NFA rice: Only 2 days’ supply left
The National Food Authority (NFA) has only two day’s worth of milled rice as the agency awaited clearance to import, NFA spokesperson Rebecca Olarte said on Tuesday.
The agency’s buffer stock of about 64,000 metric tons at the end of January was its lowest monthly holding in 10 years, Olarte told the Inquirer in an interview.
The NFA was required to maintain a buffer stock of at least 15 days’ worth of consumption at any given time. During the lean months of July to September, when the year’s main or wet-season crop is being grown, the NFA’s supply should be good for at least 30 days.
According to the Philippine Statistics Authority, the NFA’s starting stock in February was about the same as the September 2017 volume of 65,540 tons. The lowest recorded monthly volume was 203,000 tons in February 2005.
“While the NFA has received a ‘standby authority’ to import up to 250,000 tons of milled rice, we have not received word to proceed with importation,” Olarte said.
Olarte, who heads the NFA’s public affairs department, said the situation had prompted the agency to recalibrate the distribution of its stock.
“The NFA sees no assured (inflow) of new stocks, that is why we have set the order of priority for the distribution of NFA rice,” Olarte said.
Saving for a rainy day
She said NFA’s stock of 100,000 50-kilogram bags, or 5,000 tons, in the National Capital Region was being saved for distribution during calamities, such as in the aftermath of a devastating typhoon.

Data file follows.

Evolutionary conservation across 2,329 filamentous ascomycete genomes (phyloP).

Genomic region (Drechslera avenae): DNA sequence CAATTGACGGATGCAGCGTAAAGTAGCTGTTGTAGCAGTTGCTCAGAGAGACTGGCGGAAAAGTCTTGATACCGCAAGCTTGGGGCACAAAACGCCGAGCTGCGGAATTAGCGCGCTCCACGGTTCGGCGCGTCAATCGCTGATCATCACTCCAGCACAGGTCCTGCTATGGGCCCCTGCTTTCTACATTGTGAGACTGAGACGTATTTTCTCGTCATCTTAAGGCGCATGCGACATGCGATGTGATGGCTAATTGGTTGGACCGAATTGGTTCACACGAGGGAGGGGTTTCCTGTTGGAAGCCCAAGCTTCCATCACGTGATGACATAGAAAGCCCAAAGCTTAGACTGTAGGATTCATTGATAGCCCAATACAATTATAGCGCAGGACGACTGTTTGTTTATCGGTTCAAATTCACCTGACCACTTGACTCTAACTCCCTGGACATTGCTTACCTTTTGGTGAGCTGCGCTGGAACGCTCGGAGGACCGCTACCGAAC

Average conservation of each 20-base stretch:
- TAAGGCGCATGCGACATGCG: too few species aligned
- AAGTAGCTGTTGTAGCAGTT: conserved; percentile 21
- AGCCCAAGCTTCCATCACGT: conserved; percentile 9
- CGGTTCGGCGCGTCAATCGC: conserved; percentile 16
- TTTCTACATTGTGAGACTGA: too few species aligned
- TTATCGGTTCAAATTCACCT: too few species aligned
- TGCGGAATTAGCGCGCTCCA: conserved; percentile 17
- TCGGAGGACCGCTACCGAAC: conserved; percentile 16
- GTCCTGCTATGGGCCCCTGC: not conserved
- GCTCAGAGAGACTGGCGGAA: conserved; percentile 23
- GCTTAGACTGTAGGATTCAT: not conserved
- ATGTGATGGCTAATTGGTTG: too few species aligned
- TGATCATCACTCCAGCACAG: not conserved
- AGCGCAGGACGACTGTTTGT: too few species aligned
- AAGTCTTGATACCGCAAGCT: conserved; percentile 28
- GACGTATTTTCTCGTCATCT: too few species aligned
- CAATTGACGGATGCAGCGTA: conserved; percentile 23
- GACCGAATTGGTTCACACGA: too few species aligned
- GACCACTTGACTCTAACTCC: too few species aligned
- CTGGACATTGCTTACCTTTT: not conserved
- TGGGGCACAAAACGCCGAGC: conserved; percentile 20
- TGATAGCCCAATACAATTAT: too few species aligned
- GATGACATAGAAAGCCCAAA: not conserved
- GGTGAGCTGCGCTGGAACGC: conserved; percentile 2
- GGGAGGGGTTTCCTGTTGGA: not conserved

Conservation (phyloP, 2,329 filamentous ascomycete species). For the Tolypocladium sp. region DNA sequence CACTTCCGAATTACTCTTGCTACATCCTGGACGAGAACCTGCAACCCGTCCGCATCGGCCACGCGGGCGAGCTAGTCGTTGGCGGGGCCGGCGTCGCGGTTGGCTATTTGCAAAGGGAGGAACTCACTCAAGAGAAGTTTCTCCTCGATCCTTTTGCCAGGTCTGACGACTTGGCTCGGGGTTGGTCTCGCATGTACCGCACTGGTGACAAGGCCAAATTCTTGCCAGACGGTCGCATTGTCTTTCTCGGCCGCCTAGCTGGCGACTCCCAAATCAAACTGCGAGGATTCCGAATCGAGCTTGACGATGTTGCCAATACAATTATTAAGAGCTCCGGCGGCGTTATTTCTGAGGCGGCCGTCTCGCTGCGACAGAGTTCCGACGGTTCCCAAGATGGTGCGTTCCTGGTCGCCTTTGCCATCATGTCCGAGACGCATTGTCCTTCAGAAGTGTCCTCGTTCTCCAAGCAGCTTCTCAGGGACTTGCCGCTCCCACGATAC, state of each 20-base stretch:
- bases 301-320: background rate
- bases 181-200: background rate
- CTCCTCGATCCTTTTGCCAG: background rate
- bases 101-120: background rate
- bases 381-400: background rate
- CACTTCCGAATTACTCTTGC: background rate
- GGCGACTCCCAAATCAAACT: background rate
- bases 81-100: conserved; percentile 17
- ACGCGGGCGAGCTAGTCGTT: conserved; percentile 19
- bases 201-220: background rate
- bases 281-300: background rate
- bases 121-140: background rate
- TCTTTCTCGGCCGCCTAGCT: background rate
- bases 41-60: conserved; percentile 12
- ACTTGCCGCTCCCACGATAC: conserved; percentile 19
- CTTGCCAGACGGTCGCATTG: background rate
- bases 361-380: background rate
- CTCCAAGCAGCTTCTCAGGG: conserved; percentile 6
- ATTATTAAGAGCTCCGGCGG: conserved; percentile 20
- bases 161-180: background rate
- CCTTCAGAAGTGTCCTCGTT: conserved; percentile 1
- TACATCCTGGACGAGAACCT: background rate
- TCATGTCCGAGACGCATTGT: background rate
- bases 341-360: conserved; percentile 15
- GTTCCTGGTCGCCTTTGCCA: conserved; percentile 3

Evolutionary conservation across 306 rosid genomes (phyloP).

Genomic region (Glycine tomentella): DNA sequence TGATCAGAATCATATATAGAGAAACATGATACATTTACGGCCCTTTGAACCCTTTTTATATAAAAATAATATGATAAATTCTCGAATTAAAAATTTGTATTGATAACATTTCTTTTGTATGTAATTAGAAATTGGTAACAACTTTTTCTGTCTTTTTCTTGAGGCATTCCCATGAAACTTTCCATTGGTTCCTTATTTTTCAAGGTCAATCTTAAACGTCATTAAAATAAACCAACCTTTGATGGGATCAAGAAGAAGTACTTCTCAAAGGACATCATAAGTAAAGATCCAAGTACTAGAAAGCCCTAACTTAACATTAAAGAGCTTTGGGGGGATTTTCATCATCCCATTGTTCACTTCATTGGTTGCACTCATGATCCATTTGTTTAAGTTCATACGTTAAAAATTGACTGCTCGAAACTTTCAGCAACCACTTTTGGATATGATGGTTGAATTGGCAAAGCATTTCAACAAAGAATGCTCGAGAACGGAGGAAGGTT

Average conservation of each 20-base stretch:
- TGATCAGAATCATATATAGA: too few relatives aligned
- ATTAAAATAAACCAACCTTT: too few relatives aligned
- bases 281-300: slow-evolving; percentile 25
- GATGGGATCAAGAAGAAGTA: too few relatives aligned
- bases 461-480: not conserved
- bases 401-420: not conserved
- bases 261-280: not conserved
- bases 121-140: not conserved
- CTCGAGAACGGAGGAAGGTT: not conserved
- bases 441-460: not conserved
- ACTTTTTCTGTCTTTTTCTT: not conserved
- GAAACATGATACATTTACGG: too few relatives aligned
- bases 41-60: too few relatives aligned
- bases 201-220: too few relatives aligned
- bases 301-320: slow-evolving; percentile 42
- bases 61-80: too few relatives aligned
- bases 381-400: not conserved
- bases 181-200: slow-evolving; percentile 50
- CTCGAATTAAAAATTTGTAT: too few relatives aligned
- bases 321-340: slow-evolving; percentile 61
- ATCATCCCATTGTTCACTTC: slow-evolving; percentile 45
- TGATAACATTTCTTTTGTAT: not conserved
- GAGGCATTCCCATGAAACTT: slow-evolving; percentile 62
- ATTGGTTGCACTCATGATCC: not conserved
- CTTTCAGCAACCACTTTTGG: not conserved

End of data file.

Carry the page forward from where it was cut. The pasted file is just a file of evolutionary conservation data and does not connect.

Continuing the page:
“With the calibration of distribution, stocks are being saved mainly for such emergencies,” she said.
Following the order of priority, the current NFA stock would be made available to “highly depressed” areas and island provinces—where supplies are unstable—and only to accredited retailers, she said.
Henry Cariño, NFA acting operations officer for Zamboanga del Sur, said the agency had stopped releasing its buffer stock in the province, which had gone down to 2,300 50-kg sacks.
NFA and grains retailers, however, said there was no shortage of rice and corn, which was the preferred staple locally, and there had been no significant changes in the price of commercial rice.
Cariño said on Monday the three NFA warehouses in the province had smaller stocks now compared to the months of 2017. —With a report form Leah Agonoy
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